• Eye Floaters

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    Eye Floaters are small spots that drift through your field of vision. They may stand out when you look at something bright, like white paper or a blue sky. Most people find them to be annoying. You can learn to live with floaters and ignore them. You may notice them less as time passes.

    What Are the Symptoms?

    Floaters earn their name by moving around in your eye. They tend to dart away when you try to focus on them.

    They come in many different shapes:

    • Black or gray dots
    • Squiggly lines
    • Threadlike strands, which can be knobby and almost see-through
    • Cobwebs
    • Rings

    What Causes Them?

    Most floaters are small flecks of a protein called collagen. They’re part of a gel-like substance in the back of your eye called the vitreous.

    As you age, the protein fibers that make up the vitreous shrink down to little shreds that clump together. The shadows they cast on your retina are floaters.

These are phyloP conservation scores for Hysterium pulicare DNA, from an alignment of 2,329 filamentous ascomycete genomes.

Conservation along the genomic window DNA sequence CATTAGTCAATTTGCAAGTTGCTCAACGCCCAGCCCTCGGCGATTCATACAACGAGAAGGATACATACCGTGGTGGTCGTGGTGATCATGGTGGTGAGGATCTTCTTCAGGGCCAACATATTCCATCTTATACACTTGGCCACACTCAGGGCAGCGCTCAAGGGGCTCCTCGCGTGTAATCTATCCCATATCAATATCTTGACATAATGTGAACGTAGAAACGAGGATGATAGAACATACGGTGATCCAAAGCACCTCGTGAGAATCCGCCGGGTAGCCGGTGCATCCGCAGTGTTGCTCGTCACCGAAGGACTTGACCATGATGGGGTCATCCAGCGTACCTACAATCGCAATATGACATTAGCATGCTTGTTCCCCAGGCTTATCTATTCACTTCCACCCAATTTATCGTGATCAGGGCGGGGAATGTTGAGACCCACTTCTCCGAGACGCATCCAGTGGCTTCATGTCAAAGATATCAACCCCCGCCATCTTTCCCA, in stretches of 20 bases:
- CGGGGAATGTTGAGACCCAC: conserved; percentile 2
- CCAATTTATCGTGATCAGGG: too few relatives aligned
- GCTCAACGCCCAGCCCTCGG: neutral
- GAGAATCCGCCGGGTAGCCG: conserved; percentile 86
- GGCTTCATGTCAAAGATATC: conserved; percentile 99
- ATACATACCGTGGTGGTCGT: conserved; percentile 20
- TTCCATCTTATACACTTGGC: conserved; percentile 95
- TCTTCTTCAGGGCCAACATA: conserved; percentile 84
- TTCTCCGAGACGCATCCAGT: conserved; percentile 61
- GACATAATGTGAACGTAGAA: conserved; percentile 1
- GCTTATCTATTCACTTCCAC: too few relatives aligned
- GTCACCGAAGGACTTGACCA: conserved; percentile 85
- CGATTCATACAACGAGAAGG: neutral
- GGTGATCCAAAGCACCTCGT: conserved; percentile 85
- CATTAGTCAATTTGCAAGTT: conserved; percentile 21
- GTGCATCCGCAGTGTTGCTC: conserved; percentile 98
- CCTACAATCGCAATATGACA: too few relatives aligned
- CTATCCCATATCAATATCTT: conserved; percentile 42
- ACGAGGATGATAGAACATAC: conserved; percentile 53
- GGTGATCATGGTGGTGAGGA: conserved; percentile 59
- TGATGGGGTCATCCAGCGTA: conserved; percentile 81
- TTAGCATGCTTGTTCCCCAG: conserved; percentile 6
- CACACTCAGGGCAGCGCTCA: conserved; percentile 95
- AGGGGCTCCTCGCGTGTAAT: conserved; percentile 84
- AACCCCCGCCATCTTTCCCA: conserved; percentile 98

These changes can happen at any age, but usually occur between 50 and 75. You’re more likely to have them if you’re nearsighted, or have had cataract surgery.

    When to See the Doctor

    Go to the doctor ASAP if you notice:

    • A sudden increase in the number of floaters
    • Flashes of light
    • A loss of side vision
    • Changes that come on quickly and get worse over time
    • Floaters after eye surgery or eye trauma
    • Eye pain

    Choose a doctor who has experience with retina problems. If you don’t get help right away, you could lose your sight.

    Laser Treatment for Floaters

    Recently, a laser procedure called laser vitreolysis has been introduced that is a much safer alternative to vitrectomy for eye floater treatment. In this in-office procedure, a laser beam is projected into the eye through the pupil and is focused on large floaters, which breaks them apart and/or frequently vaporizes them so they disappear or become much less bothersome.

    To determine if you can benefit from laser vitreolysis to get rid of eye floaters, Dr. Christiansen will consider several factors, including your age, how quickly your symptoms started, what your floaters look like and where they are located.

    Contact Dr. Christiansen today for a free treatment consultation